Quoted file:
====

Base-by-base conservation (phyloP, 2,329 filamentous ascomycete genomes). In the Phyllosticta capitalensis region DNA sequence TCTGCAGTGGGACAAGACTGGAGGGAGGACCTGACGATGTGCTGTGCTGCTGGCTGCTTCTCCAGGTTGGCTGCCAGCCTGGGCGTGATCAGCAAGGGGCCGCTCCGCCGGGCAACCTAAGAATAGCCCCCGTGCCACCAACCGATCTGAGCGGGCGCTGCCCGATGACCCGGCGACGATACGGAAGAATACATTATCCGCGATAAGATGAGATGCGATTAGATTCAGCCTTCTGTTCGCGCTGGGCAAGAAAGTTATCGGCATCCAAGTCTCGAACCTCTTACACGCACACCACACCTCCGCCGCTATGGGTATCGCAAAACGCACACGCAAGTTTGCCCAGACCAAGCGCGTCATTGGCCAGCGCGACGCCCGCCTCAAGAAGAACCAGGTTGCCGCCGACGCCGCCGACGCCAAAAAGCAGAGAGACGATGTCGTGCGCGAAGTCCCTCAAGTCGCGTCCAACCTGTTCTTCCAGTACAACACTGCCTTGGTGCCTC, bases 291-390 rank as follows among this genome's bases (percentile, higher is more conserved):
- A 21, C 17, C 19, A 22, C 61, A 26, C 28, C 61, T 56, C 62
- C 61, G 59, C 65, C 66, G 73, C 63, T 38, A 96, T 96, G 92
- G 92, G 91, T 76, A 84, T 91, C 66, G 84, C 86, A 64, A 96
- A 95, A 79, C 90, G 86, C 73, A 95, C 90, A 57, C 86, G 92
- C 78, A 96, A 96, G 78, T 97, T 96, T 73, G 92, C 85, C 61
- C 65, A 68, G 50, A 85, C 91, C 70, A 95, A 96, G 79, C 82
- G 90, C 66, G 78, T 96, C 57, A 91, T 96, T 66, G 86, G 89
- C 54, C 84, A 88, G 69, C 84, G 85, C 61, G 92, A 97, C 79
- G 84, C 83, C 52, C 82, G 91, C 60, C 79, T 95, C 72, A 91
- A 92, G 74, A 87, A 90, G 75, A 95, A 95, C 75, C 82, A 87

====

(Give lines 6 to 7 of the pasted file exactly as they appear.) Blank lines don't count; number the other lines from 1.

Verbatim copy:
- C 78, A 96, A 96, G 78, T 97, T 96, T 73, G 92, C 85, C 61
- C 65, A 68, G 50, A 85, C 91, C 70, A 95, A 96, G 79, C 82